“Apple Inc. won dismissal on procedural grounds of a lawsuit claiming the company maintains a monopoly over iPhone applications. U.S. District Judge Yvonne Gonzalez Rogers in Oakland, California, ruled today that the plaintiffs weren’t in a legal position to bring the suit as they hadn’t bought the applications at issue in the case. The complaint can still be amended and refiled, Gonzalez said,” Joel Rosenblatt reports for Bloomberg. “Alexander Schmidt, a lawyer for the plaintiffs, said in a phone interview that he’ll have ‘no difficulty’ refiling the case to meet the judge’s requirements.”
MacDailyNews Take: Half-assed fuckery.
Rosenblatt reports, “The plaintiffs failed to prove ‘collective allegations that they have been deprived of lower cost alternatives, paid higher prices for Apple-approved applications, or had their iPhones disabled or destroyed,’ Gonzalez wrote. ‘At a minimum, plaintiffs must allege facts showing that each named plaintiff has personally suffered an injury-in-fact based on Apple’s alleged conduct.’ In a suit originally filed in 2011, the same consumers argued Cupertino, California-based Apple has built a monopoly for iPhone applications because they’re only for sale at Apple’s App Store.”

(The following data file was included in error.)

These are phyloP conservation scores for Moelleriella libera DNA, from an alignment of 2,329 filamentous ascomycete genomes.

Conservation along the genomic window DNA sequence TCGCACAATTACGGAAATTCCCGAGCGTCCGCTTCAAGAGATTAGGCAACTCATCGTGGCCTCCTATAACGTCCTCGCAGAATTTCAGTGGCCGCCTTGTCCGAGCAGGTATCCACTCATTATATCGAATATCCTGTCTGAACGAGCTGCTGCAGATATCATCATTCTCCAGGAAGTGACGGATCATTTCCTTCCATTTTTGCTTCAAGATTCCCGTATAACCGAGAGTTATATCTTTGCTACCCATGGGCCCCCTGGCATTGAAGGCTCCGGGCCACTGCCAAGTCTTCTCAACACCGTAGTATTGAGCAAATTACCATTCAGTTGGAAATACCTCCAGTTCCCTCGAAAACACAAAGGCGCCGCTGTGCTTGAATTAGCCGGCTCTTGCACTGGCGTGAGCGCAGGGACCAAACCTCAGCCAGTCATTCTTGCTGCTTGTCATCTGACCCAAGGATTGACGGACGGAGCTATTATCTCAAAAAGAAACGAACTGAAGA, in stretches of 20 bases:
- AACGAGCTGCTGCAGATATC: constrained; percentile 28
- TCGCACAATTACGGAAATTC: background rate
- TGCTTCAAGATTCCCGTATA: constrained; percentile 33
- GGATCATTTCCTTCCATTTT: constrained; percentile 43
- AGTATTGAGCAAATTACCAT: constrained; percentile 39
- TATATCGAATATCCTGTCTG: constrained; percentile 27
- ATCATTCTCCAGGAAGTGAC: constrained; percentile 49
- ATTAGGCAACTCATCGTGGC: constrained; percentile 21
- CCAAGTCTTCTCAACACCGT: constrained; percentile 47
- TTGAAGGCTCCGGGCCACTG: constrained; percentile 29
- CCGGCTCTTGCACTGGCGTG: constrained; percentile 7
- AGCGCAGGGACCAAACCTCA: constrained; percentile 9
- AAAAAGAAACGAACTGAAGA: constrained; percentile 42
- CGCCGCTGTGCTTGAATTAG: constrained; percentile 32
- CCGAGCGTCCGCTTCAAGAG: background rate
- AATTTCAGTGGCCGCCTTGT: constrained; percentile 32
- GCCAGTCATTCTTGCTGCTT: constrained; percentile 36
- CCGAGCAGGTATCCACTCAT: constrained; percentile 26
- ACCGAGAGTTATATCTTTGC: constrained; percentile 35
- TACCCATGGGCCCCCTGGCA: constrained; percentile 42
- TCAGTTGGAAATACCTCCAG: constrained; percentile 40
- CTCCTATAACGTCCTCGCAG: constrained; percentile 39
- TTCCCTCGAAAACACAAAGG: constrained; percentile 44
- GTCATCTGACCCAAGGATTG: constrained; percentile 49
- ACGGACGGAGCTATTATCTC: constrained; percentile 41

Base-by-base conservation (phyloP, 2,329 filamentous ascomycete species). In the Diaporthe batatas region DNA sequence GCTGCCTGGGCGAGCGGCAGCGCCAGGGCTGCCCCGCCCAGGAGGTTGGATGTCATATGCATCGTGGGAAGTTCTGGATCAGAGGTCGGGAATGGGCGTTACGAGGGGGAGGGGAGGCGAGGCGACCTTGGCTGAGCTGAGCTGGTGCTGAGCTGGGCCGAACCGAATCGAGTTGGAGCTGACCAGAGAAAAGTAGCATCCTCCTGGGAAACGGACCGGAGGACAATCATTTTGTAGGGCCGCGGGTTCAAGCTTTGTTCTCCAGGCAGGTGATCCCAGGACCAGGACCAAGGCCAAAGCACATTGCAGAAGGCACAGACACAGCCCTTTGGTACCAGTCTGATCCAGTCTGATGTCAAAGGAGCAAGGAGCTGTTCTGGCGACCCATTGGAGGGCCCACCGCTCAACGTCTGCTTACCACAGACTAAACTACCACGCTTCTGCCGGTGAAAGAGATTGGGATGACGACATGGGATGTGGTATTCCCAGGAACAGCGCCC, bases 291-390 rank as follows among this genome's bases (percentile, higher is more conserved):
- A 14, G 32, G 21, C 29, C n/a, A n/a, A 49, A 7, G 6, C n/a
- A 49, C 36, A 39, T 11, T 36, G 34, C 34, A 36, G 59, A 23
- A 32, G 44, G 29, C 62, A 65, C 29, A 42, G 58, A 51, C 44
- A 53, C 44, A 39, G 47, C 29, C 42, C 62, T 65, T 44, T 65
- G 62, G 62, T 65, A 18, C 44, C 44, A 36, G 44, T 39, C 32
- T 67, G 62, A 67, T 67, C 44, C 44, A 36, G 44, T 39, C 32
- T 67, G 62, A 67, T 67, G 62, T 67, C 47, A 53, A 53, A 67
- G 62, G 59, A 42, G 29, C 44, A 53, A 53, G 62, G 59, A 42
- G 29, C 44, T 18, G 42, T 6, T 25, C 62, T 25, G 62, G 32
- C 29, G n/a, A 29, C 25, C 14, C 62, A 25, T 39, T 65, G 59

Read more in the full article here.
MacDailyNews Take: First: One would assume that a large corporation such as Apple would have had competent legal advice when they set up their App Store, in order that it be set up in legal fashion.
Second: On every iPhone, iPod touch, iPad, and iPad mini box, the potential buyer is informed of requirements, including “iTunes X.x or later required for some features” and also that an “iTunes Store account” is required. The plaintiffs were informed of the requirements prior to purchase. If the plaintiffs didn’t like the terms that came along with Apple devices, they should have opted for a pretend iPhone from any one of a dime-a-dozen handset assemblers. Then they could blissfully infest their fake iPhones with malware from a variety of sources.
Third: Apple doesn’t set the prices for paid apps.
Fourth: The amount by which Apple Inc. has driven down software prices across the board, on every major computing platform, makes legal actions such as this eminently laughable.